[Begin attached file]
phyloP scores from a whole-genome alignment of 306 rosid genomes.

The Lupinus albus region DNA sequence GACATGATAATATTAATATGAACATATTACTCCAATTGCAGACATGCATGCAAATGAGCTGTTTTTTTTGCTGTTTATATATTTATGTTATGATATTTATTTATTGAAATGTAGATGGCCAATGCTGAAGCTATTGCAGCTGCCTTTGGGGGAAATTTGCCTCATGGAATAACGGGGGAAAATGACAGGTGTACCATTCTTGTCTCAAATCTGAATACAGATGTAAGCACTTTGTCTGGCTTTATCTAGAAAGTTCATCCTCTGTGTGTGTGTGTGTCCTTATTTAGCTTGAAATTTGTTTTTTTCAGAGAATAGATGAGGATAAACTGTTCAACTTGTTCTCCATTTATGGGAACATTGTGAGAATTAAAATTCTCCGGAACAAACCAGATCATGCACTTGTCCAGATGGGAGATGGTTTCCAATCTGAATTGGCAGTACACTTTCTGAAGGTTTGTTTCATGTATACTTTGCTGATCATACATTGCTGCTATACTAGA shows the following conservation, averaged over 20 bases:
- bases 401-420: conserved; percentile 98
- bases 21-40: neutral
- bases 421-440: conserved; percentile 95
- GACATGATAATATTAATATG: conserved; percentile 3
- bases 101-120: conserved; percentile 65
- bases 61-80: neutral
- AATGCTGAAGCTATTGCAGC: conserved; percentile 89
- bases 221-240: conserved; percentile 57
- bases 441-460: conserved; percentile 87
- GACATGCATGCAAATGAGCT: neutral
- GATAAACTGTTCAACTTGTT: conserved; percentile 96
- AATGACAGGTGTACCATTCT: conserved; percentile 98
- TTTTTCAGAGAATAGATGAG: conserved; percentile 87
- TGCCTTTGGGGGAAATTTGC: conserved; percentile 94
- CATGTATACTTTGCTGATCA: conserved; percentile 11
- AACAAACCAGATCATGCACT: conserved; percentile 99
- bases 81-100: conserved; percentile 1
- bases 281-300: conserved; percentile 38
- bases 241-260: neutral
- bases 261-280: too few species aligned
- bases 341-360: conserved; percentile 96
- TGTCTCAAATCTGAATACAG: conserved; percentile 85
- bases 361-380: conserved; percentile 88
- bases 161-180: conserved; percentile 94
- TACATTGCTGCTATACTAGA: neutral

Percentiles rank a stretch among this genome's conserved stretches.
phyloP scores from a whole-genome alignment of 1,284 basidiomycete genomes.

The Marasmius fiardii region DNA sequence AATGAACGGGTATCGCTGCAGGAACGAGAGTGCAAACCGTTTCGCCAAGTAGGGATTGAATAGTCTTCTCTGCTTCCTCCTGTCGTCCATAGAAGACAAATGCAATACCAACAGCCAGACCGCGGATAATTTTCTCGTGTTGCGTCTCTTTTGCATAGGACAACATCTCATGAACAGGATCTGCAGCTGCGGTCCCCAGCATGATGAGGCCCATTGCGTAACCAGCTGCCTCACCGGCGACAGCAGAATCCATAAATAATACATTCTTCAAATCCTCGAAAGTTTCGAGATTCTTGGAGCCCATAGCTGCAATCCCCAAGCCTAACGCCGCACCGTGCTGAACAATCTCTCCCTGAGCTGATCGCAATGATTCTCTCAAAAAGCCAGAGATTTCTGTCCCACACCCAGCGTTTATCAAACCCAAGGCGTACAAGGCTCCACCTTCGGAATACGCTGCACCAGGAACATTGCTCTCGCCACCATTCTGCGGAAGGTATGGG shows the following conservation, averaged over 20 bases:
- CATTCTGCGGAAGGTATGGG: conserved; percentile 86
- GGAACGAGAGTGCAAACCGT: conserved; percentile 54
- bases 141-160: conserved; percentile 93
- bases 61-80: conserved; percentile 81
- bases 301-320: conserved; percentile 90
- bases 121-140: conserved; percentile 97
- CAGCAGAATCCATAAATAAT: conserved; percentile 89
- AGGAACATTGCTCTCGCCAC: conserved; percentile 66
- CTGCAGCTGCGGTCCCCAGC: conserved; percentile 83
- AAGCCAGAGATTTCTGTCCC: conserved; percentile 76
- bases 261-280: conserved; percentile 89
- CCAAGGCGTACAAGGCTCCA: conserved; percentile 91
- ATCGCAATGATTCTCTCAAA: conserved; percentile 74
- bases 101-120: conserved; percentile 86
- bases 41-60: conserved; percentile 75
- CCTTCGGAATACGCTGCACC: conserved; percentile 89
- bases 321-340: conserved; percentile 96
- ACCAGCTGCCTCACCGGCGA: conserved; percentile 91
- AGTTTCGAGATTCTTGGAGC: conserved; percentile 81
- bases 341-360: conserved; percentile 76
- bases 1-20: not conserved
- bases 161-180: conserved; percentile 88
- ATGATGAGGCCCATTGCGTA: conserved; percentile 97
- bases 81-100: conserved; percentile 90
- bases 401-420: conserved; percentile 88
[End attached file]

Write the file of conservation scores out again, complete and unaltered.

phyloP scores from a whole-genome alignment of 306 rosid genomes.

The Lupinus albus region DNA sequence GACATGATAATATTAATATGAACATATTACTCCAATTGCAGACATGCATGCAAATGAGCTGTTTTTTTTGCTGTTTATATATTTATGTTATGATATTTATTTATTGAAATGTAGATGGCCAATGCTGAAGCTATTGCAGCTGCCTTTGGGGGAAATTTGCCTCATGGAATAACGGGGGAAAATGACAGGTGTACCATTCTTGTCTCAAATCTGAATACAGATGTAAGCACTTTGTCTGGCTTTATCTAGAAAGTTCATCCTCTGTGTGTGTGTGTGTCCTTATTTAGCTTGAAATTTGTTTTTTTCAGAGAATAGATGAGGATAAACTGTTCAACTTGTTCTCCATTTATGGGAACATTGTGAGAATTAAAATTCTCCGGAACAAACCAGATCATGCACTTGTCCAGATGGGAGATGGTTTCCAATCTGAATTGGCAGTACACTTTCTGAAGGTTTGTTTCATGTATACTTTGCTGATCATACATTGCTGCTATACTAGA shows the following conservation, averaged over 20 bases:
- bases 401-420: conserved; percentile 98
- bases 21-40: neutral
- bases 421-440: conserved; percentile 95
- GACATGATAATATTAATATG: conserved; percentile 3
- bases 101-120: conserved; percentile 65
- bases 61-80: neutral
- AATGCTGAAGCTATTGCAGC: conserved; percentile 89
- bases 221-240: conserved; percentile 57
- bases 441-460: conserved; percentile 87
- GACATGCATGCAAATGAGCT: neutral
- GATAAACTGTTCAACTTGTT: conserved; percentile 96
- AATGACAGGTGTACCATTCT: conserved; percentile 98
- TTTTTCAGAGAATAGATGAG: conserved; percentile 87
- TGCCTTTGGGGGAAATTTGC: conserved; percentile 94
- CATGTATACTTTGCTGATCA: conserved; percentile 11
- AACAAACCAGATCATGCACT: conserved; percentile 99
- bases 81-100: conserved; percentile 1
- bases 281-300: conserved; percentile 38
- bases 241-260: neutral
- bases 261-280: too few species aligned
- bases 341-360: conserved; percentile 96
- TGTCTCAAATCTGAATACAG: conserved; percentile 85
- bases 361-380: conserved; percentile 88
- bases 161-180: conserved; percentile 94
- TACATTGCTGCTATACTAGA: neutral

Percentiles rank a stretch among this genome's conserved stretches.
phyloP scores from a whole-genome alignment of 1,284 basidiomycete genomes.

The Marasmius fiardii region DNA sequence AATGAACGGGTATCGCTGCAGGAACGAGAGTGCAAACCGTTTCGCCAAGTAGGGATTGAATAGTCTTCTCTGCTTCCTCCTGTCGTCCATAGAAGACAAATGCAATACCAACAGCCAGACCGCGGATAATTTTCTCGTGTTGCGTCTCTTTTGCATAGGACAACATCTCATGAACAGGATCTGCAGCTGCGGTCCCCAGCATGATGAGGCCCATTGCGTAACCAGCTGCCTCACCGGCGACAGCAGAATCCATAAATAATACATTCTTCAAATCCTCGAAAGTTTCGAGATTCTTGGAGCCCATAGCTGCAATCCCCAAGCCTAACGCCGCACCGTGCTGAACAATCTCTCCCTGAGCTGATCGCAATGATTCTCTCAAAAAGCCAGAGATTTCTGTCCCACACCCAGCGTTTATCAAACCCAAGGCGTACAAGGCTCCACCTTCGGAATACGCTGCACCAGGAACATTGCTCTCGCCACCATTCTGCGGAAGGTATGGG shows the following conservation, averaged over 20 bases:
- CATTCTGCGGAAGGTATGGG: conserved; percentile 86
- GGAACGAGAGTGCAAACCGT: conserved; percentile 54
- bases 141-160: conserved; percentile 93
- bases 61-80: conserved; percentile 81
- bases 301-320: conserved; percentile 90
- bases 121-140: conserved; percentile 97
- CAGCAGAATCCATAAATAAT: conserved; percentile 89
- AGGAACATTGCTCTCGCCAC: conserved; percentile 66
- CTGCAGCTGCGGTCCCCAGC: conserved; percentile 83
- AAGCCAGAGATTTCTGTCCC: conserved; percentile 76
- bases 261-280: conserved; percentile 89
- CCAAGGCGTACAAGGCTCCA: conserved; percentile 91
- ATCGCAATGATTCTCTCAAA: conserved; percentile 74
- bases 101-120: conserved; percentile 86
- bases 41-60: conserved; percentile 75
- CCTTCGGAATACGCTGCACC: conserved; percentile 89
- bases 321-340: conserved; percentile 96
- ACCAGCTGCCTCACCGGCGA: conserved; percentile 91
- AGTTTCGAGATTCTTGGAGC: conserved; percentile 81
- bases 341-360: conserved; percentile 76
- bases 1-20: not conserved
- bases 161-180: conserved; percentile 88
- ATGATGAGGCCCATTGCGTA: conserved; percentile 97
- bases 81-100: conserved; percentile 90
- bases 401-420: conserved; percentile 88